When President Donald Trump signs the farm bill into law on Thursday, one of the immediate changes will be an increase to Farm Service Agency loan guarantees and direct loans.
Lenders say it’s an overdue fix, even though many would like to see even higher limits down the road.
“The biggest thing is these give more flexibility,” said Ed Elfmann, senior vice president for ag and rural baking policy at the American Bankers Association. “The more flexibility you can have, the better, especially as these operations grow larger in size. We have to remember that ag is not — farms are not — small, little, family operations like they used to be. They’re complex. They’re multiple entities. They’re growing in size and scope.”
The Agricultural Act of 2018 raises FSA loan guarantees to $1.75 million from the current $1.399 million. It also doubles the loan limit for direct farm ownership, or real estate, loans to $600,000 and increases the limit on direct farm operating loans by $100,000 to $400,000.
Elfmann said lenders often use a combination of banking products to meet borrowers’ needs. With an FSA loan guarantee, the bank or another lender closes the loan and advances the funds to the borrower. In the event the borrower defaults, FSA reimburses the bank. A direct loan is funded by the FSA, which also makes and services the loan.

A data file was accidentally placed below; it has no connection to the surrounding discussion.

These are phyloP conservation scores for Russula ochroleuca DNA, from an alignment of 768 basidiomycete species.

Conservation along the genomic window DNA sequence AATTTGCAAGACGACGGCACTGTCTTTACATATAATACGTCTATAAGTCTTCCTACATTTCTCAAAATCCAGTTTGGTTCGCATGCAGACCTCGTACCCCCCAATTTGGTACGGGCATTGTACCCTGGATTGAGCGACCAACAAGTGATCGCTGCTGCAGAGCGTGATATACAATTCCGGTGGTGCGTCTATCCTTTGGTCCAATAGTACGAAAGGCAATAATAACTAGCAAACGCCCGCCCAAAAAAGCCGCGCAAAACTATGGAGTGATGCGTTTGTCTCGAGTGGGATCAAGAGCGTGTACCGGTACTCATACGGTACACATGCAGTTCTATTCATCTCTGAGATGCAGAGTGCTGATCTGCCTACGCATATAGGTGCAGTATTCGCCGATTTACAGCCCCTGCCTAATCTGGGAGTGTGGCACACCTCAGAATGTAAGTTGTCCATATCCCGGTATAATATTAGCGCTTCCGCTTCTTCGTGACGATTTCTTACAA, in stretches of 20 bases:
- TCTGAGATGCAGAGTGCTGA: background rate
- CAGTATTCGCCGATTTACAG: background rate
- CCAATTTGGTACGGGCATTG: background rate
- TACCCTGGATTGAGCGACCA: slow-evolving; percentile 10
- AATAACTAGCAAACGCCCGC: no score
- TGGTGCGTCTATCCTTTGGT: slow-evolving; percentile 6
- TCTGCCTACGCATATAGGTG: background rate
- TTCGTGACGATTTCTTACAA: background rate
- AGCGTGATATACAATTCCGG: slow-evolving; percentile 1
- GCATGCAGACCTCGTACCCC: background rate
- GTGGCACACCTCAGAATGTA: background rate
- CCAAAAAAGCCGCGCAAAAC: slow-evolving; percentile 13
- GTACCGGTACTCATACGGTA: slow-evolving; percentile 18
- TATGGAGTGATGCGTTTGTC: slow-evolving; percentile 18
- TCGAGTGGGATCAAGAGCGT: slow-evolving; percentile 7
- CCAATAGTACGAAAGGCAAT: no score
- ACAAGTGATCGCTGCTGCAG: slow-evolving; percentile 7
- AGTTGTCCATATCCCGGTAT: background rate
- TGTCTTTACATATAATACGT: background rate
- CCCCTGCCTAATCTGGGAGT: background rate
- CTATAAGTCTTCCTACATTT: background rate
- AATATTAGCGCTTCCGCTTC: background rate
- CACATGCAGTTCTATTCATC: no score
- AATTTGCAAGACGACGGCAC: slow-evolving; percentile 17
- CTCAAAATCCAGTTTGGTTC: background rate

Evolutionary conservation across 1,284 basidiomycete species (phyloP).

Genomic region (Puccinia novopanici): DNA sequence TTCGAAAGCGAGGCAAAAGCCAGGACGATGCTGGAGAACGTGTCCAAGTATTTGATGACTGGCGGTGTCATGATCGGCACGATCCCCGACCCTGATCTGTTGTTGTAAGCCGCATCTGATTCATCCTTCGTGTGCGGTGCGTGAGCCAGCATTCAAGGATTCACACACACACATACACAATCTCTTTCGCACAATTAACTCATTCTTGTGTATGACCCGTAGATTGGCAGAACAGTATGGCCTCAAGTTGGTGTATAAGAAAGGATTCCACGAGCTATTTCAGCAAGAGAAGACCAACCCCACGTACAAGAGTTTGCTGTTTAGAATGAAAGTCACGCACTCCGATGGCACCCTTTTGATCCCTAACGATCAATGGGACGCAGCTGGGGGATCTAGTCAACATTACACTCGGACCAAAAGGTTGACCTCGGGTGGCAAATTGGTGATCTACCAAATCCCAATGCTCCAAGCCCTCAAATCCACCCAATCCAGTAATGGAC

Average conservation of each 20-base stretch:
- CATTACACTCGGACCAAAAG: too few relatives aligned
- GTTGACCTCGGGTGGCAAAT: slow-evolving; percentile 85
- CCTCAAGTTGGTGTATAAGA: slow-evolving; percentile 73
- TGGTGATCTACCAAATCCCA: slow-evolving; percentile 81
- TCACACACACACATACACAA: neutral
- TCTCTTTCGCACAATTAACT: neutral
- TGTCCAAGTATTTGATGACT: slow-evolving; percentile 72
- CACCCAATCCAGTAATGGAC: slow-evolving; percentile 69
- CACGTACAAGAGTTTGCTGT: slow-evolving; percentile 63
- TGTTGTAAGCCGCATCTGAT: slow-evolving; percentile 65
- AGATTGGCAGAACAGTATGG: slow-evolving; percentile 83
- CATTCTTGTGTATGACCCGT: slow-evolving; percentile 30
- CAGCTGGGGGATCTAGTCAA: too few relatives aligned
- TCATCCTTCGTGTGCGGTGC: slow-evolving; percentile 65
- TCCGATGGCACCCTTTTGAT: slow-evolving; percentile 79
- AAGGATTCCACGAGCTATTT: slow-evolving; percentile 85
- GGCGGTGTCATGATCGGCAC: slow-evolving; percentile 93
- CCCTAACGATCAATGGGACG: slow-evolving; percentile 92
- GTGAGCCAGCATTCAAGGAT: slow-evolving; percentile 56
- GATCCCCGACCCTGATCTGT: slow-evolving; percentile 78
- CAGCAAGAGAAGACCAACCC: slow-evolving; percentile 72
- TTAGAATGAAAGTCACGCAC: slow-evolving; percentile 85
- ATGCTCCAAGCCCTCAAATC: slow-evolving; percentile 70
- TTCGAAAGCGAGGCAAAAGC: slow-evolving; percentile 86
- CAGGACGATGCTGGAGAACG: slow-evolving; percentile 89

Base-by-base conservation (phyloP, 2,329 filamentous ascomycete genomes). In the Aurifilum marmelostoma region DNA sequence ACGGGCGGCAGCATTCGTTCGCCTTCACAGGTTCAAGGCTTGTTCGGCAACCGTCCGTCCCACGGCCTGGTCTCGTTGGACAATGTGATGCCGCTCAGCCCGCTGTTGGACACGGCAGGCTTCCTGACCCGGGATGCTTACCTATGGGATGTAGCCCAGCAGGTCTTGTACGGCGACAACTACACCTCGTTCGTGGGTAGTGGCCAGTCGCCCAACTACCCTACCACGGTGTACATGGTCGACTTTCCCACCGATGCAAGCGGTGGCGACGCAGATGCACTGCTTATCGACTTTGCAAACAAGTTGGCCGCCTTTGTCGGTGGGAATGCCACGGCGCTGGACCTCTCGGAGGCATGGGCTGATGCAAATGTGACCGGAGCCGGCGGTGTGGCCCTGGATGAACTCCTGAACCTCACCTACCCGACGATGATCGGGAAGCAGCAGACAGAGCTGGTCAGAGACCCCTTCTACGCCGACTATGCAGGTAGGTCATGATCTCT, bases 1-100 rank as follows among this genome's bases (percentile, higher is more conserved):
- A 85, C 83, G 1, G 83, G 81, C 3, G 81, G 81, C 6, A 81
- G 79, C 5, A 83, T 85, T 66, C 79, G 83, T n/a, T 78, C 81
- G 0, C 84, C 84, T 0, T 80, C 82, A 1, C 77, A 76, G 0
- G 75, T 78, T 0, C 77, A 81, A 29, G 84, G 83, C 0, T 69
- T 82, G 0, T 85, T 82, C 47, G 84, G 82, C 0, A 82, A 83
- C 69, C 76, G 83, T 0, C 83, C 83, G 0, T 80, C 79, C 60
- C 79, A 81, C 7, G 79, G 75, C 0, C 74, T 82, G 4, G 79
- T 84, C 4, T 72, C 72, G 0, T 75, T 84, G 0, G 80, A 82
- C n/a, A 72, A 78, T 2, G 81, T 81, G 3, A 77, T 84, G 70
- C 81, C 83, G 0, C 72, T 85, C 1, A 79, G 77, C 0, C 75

Mark Scanlan, senior vice president of agriculture and rural policy at Independent Community Bankers of America, said the higher limits will help community banks serve more borrowers.
“There’s been a slight decline in the demand for guaranteed farm loans in recent years for a variety of reasons, but one of those reasons is the payment limit. So this will help serve those types of farmers, particularly when we have this continued decline in farm income levels,” Scanlan told DTN.